1. Flying car
AirCar, the duo mode car and aircraft developed by Klein Vision has received a transportation permit from the Slovak authorities, paving the way for commercial production. The flying car was granted a certification for “airworthiness” after completing more than 70 hours of test flights, including more than 200 take offs and landings. In one of the trial flights, the concept car flew during 35 minutes between two cities in Slovakia, Nitra and the capital, Bratislava.
“AirCar certification opens the door for mass production of very efficient flying cars,” reacted Stefan Klein, the inventor and test pilot. “It is official and the final confirmation of our ability to change mid-distance travel forever.”
“Fifty years ago, the car was the epitome of freedom. AirCar expands those frontiers by taking us into the next dimension, where road meets sky,” added the cofounder of the venture Anton Zajac.
2. Duo mode
After landing, the aircraft is transformed into a car and driven like a regular road vehicle. To morph back into an aircraft, the whole transformation process is entirely automated and it takes about three minutes, after the push of a button. The Aircar is equipped with a 1.6-litre BMW engine, giving it a maximum flying speed of 170 kilometres per hour. Similar to an aircraft, the vehicle needs a 300 meters long runway before its take-off. Once it is airborne, it can fly up to a distance of 1,000 kilometres.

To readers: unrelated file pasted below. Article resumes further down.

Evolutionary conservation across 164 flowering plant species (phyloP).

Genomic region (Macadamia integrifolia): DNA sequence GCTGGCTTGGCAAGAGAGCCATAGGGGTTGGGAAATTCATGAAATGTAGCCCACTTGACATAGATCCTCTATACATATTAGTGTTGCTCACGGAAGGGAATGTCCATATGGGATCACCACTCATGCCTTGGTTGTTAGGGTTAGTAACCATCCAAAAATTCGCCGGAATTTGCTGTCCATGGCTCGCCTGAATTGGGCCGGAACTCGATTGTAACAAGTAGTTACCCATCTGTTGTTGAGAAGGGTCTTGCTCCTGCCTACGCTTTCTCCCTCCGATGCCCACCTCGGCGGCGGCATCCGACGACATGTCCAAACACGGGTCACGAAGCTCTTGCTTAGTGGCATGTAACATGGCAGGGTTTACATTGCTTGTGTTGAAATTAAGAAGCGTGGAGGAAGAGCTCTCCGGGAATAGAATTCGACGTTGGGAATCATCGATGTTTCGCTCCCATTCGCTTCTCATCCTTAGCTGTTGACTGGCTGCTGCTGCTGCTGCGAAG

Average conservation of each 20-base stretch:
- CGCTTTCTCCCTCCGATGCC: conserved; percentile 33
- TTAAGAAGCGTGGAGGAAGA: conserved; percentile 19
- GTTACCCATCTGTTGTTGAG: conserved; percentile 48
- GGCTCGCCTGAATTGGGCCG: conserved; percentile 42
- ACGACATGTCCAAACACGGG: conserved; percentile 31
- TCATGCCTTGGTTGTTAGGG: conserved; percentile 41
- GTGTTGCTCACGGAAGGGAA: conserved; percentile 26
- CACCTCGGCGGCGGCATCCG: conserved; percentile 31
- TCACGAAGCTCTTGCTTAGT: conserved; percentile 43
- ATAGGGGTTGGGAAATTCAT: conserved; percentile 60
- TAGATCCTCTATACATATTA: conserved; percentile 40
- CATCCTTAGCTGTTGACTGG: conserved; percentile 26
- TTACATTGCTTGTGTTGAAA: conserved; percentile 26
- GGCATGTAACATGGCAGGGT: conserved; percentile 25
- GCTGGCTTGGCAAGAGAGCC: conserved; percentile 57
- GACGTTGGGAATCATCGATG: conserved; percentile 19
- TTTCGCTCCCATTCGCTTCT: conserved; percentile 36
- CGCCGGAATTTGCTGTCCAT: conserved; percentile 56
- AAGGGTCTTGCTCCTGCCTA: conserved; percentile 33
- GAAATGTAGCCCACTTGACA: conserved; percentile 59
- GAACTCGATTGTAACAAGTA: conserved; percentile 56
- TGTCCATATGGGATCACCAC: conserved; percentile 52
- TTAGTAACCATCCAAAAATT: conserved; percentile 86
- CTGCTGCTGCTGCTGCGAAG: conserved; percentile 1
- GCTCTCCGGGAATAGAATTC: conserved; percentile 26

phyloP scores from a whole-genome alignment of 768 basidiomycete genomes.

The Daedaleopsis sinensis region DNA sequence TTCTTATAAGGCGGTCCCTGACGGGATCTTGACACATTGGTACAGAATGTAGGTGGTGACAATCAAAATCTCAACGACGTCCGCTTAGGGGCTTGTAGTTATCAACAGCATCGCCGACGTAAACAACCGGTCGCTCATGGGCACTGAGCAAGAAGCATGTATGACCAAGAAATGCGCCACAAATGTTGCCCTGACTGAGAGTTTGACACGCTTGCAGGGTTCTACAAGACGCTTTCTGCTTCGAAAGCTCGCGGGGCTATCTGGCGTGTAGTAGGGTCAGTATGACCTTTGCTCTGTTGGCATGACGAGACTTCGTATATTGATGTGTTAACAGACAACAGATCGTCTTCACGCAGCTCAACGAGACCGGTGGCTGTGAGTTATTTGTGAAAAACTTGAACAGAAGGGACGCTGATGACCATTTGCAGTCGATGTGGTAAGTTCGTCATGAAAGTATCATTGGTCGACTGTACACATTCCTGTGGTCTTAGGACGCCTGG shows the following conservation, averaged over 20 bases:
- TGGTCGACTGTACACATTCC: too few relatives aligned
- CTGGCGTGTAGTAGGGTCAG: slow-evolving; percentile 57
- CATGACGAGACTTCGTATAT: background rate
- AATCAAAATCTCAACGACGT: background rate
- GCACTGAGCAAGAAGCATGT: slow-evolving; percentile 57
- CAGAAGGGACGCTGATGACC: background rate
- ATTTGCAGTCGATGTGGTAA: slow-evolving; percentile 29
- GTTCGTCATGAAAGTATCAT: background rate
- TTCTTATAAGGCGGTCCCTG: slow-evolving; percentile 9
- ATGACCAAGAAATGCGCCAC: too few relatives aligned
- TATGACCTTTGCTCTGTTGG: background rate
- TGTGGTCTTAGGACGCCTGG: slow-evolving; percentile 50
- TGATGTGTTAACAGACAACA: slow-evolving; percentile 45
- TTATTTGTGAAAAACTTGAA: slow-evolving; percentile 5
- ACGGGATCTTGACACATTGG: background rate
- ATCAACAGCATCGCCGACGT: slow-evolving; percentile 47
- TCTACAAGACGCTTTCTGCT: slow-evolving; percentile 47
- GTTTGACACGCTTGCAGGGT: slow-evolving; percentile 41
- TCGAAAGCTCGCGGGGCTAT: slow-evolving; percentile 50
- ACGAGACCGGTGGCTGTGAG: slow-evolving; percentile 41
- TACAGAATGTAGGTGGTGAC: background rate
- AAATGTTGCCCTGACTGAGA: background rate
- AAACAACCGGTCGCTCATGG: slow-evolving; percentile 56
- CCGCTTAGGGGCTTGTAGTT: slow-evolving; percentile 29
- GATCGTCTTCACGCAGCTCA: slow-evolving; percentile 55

Upon receiving certification from the Slovak authorities for the AirCar, the company can also file an application for aircraft type certifications. After these certifications are in hand, the company will be eligible for producing the vehicle commercially. However, only certified pilots will be allowed to fly the AirCar.
Klein Vision, the company which created AirCar, says the prototype took about two years to develop and cost “less than 2m euros” (£1.7m) in investment. Flying cars have long been a visionary landmark of the future and the market for them is expected to be huge. Companies in the US and the Netherlands are also developing similar types of transporting. Nonetheless, the vast majority has a helicopter-like vertical takeoff procedure and are mostly designed for short distances.
“I do believe we will see full electric or at least hybrid vehicles of this, or similar kind, in the near future, contributing to our environmental sustainability targets,” commented Kyriakos Kourousis, chairman of the Royal Aeronautical Society’s Airworthiness and Maintenance Specialist Group.